February 27, 2024

FMC Potpourri: OSRA Updates, Notable Rulings

The Commission: The Essential Blog on the FMC
Christopher R. Nolan | Gerald A. Morrissey III | Carrol P. Hand | Allison N. Skopec
The Commission: The Essential Blog on the FMC

OSRA 2022 Updates

We begin with a topic of interest for maritime industry participants: the Ocean Shipping Reform Act of 2022 (OSRA 2022) (Pub. Law No. 117-146, 2022 Enacted S. 3580). Since OSRA 2022 was passed on June 16, 2022, the process of disputing carrier and port terminal accessorial charges, such as detention and demurrage (D&D), has become more streamlined. (See Holland & Knight's previous alert, "Beyond the Ocean Shipping Reform Act: Recent FMC Decisions and Settlement Implications," June 22, 2022).

During the Commission meeting on Sept. 21, 2023, FMC staff advised the Commissioners that "approximately $1.7 million in fees or surcharges have been voluntarily waived or refunded by common carriers since July 2022 through the filing of charge complaints." The FMC was instructed under OSRA 2022 to address pandemic-related supply chain issues by simplifying the process by which shippers, consignees, truckers and third parties can dispute charges like D&D that common carriers have assessed. The D&D refunds/waivers illustrates that the FMC is meeting its recent mandate from President Joe Biden and U.S. Congress in the less than two years since it was signed into law.

Notable Federal Maritime Commission (FMC) Rulings

A few recent notable case studies are detailed below related to how OSRA 2022 has impacted outcomes in Shipping Act cases.

TCW, Inc. v. Hapag-Lloyd AG and Hapag-Lloyd (America) LLC (FMC Dkt. 1992(I))

On Dec. 5, 2023, FMC Small Claims Officer Theresa Dike published her Initial Decision on the above-captioned case. Claimant TCW has filed several small claims against ocean carriers in the small claims division. TCW brought causes of action under 46 U.S.C. §§ 41102(c), 41104(a)(8), and 40101(2) of the Shipping Act, as well as 46 CFR § 545.4(d) of the FMC's Regulations due to one ocean carrier's alleged practice of billing motor carriers performing merchant haulage charges a "street turn" fee when they reutilized an empty container to load cargo for export shipments. The FMC dismissed TCW's case with prejudice, stating that it failed "to demonstrate that [the carrier] violated the Shipping Act by charging it a street turn fee."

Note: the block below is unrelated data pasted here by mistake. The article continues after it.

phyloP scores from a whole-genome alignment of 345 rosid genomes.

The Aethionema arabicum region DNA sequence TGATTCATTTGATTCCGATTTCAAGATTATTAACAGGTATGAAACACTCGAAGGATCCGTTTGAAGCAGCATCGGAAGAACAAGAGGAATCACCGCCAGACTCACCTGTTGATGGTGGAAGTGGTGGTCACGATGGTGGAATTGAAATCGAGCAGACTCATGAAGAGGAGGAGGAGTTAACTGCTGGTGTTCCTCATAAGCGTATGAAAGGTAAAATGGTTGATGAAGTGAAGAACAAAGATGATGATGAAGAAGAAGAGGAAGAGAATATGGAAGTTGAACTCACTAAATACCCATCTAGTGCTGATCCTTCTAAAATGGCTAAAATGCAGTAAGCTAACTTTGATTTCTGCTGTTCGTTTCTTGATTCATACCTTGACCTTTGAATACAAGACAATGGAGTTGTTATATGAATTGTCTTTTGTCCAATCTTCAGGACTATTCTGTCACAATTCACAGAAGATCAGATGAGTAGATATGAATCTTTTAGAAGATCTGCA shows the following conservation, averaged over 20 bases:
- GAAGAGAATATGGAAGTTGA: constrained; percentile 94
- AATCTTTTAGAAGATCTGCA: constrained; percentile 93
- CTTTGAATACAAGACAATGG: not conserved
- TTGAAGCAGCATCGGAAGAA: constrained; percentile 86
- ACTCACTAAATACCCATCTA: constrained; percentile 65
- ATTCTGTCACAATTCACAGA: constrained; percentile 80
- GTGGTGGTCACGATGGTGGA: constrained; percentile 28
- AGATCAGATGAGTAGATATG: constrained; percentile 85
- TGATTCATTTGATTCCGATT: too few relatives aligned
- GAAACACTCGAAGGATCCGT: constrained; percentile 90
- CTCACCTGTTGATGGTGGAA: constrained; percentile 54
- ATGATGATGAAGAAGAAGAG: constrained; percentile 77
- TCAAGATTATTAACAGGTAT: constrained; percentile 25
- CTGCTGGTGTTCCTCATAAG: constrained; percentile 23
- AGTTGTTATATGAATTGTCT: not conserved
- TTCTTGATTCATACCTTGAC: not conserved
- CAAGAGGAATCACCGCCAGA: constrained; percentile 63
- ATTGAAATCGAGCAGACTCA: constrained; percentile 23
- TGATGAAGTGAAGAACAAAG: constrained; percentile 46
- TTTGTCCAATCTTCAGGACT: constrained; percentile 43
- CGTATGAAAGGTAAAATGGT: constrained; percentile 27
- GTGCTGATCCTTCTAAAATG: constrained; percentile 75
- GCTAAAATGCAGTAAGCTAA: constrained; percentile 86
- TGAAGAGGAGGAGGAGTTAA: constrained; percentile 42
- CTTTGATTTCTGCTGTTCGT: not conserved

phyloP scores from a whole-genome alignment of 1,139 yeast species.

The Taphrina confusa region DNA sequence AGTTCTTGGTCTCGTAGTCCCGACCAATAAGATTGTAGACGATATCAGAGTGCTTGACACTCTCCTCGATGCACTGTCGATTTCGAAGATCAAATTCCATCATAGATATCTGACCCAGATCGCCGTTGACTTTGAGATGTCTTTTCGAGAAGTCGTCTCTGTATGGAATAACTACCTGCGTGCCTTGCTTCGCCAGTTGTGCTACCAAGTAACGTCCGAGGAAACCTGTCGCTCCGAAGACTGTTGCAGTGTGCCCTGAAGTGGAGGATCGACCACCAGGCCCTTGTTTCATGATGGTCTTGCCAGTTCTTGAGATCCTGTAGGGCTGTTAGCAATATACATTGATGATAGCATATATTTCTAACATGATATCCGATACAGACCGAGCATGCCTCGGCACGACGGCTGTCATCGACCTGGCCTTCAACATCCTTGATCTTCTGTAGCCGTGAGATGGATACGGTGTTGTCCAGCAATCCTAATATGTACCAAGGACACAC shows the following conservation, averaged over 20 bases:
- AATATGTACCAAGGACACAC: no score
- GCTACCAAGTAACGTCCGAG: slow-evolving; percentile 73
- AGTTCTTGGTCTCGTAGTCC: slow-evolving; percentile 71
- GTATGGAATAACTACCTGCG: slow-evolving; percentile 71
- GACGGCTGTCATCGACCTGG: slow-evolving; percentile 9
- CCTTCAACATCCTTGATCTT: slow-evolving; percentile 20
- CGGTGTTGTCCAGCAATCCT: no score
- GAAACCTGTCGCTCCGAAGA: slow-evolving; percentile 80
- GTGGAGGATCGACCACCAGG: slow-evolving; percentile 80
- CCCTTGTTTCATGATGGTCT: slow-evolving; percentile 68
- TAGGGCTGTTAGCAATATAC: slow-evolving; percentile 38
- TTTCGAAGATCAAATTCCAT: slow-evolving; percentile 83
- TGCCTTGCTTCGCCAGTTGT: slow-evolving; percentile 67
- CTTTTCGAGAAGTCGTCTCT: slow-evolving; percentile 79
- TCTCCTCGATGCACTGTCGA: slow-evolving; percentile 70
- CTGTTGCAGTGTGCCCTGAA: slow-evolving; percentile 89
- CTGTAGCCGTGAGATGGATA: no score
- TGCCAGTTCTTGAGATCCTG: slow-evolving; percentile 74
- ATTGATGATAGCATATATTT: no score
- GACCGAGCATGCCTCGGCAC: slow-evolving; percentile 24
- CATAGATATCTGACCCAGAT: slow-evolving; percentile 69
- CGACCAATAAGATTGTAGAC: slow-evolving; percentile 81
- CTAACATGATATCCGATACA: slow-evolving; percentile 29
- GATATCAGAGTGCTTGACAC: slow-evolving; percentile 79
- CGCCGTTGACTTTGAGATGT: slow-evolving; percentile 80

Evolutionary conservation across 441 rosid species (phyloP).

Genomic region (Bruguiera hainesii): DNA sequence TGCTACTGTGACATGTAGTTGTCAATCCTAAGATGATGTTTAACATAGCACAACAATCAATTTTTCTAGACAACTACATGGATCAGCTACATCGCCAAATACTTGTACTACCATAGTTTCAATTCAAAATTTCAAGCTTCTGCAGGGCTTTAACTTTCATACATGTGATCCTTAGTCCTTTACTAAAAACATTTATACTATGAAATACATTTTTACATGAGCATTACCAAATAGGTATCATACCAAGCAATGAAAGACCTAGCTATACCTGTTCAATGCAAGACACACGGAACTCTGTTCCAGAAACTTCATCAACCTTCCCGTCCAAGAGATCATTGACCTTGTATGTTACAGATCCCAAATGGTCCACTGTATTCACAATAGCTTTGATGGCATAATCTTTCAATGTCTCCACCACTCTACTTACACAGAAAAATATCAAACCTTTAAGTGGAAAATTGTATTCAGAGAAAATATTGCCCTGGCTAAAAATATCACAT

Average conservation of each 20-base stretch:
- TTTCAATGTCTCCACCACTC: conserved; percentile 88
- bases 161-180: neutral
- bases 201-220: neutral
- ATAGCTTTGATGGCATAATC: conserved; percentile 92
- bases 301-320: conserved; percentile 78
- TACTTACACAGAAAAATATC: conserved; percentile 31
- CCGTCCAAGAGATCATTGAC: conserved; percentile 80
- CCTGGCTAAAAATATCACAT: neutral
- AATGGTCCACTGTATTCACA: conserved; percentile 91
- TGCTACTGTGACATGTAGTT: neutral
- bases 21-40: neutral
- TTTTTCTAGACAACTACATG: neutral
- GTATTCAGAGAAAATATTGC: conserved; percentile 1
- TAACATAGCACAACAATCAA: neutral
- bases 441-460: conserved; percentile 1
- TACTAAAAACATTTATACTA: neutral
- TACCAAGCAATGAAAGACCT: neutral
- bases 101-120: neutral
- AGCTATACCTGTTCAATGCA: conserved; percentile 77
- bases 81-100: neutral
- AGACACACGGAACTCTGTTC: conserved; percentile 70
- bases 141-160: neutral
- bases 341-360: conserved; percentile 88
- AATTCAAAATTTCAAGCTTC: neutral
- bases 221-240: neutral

Interestingly, with regard to this claim, the FMC found that the ocean carrier's argument that §§ 41102(c) was inapplicable was in contradiction to the FMC's Interpretive Rule. But ultimately, the complainant was unable to prove its claim, because it could not demonstrate that "street turn fees is a more efficient practice than imposing them, the fact that one practice is more efficient than the other, does not, without more, make the less efficient practice unreasonable." It was noted that the movant had not taken any meaningful discovery in the case, which hurt its position. Since it was only seeking $30 in reparations (and, of course, favorable precedent going forward), it is understandable that discovery was not sought, but the consequence was no evidentiary foundation on which to succeed.

The case is a reminder that proceedings before the FMC are fact-intensive and require the collection of key evidence to provide a foundation to prevail. On Jan. 2, 2024, the FMC issued a Notice of Commission Determination To Review, meaning this may not be the last word on the matter. Stay tuned.

Mediterranean Shipping Company – Investigation for Compliance with §§ 41104(a) and 41102 of Demurrage or Detention Charges Under the Charge Complaint Procedures of 46 U.S.C. §§ 41310 (Docket No. CC-001)

On Sept. 29, 2023, the FMC dismissed a charge complaint and Order to Show Cause (OSC) proceeding against Mediterranean Shipping Company (MSC) after confirming MSC had refunded the charge at issue and determining the record was insufficient to establish a violation of §§ 41102(c) had occurred.

The original charge complaint was filed pursuant to the FMC's new charge complaint process. The charge complaint process allows a person to submit information related to a charge assessed by a common carrier and requires the FMC to promptly investigate whether the charge is compliant with the Shipping Act. If a charge is in violation of the Shipping Act, the FMC will order a waiver or refund of the charge. Here, the charge complaint was filed by SOFi Paper Products (SOFi) regarding the ocean carrier's $1,000 congestion surcharge. When the ocean carrier failed to justify the reasonableness of the charge, the FMC issued the OSC.

Despite involvement of a non-vessel operating common carrier (NVOCC), the FMC found that the ocean carrier – the party ultimately responsible for the charge – was the proper party in the proceeding. The ocean carrier refunded the charge following the issuance of the OSC, making any order to issue a refund for the charge moot. Notwithstanding the charge being refunded or waived, the FMC confirmed a penalty could still be assessed.

Significantly, the FMC's majority opinion stated the purpose of the charge complaint process was for the Commission to determine "whether there is a violation with respect to specific charges assessed or paid" and not "with respect to a common carrier's 'entire practice'." Docket No. CC-001, at 12. In his dissent, Commissioner Max Vekich specifically disagreed, stating it was "illogical" that the FMC could not review a common carrier's entire practice.

This matter is the first instance of the FMC issuing an Order to Show Case in relation to a charge complaint. The FMC's decision is instructive for how it will approach charge complaints going forward, including its readiness to impose civil penalties where the record is fully developed.

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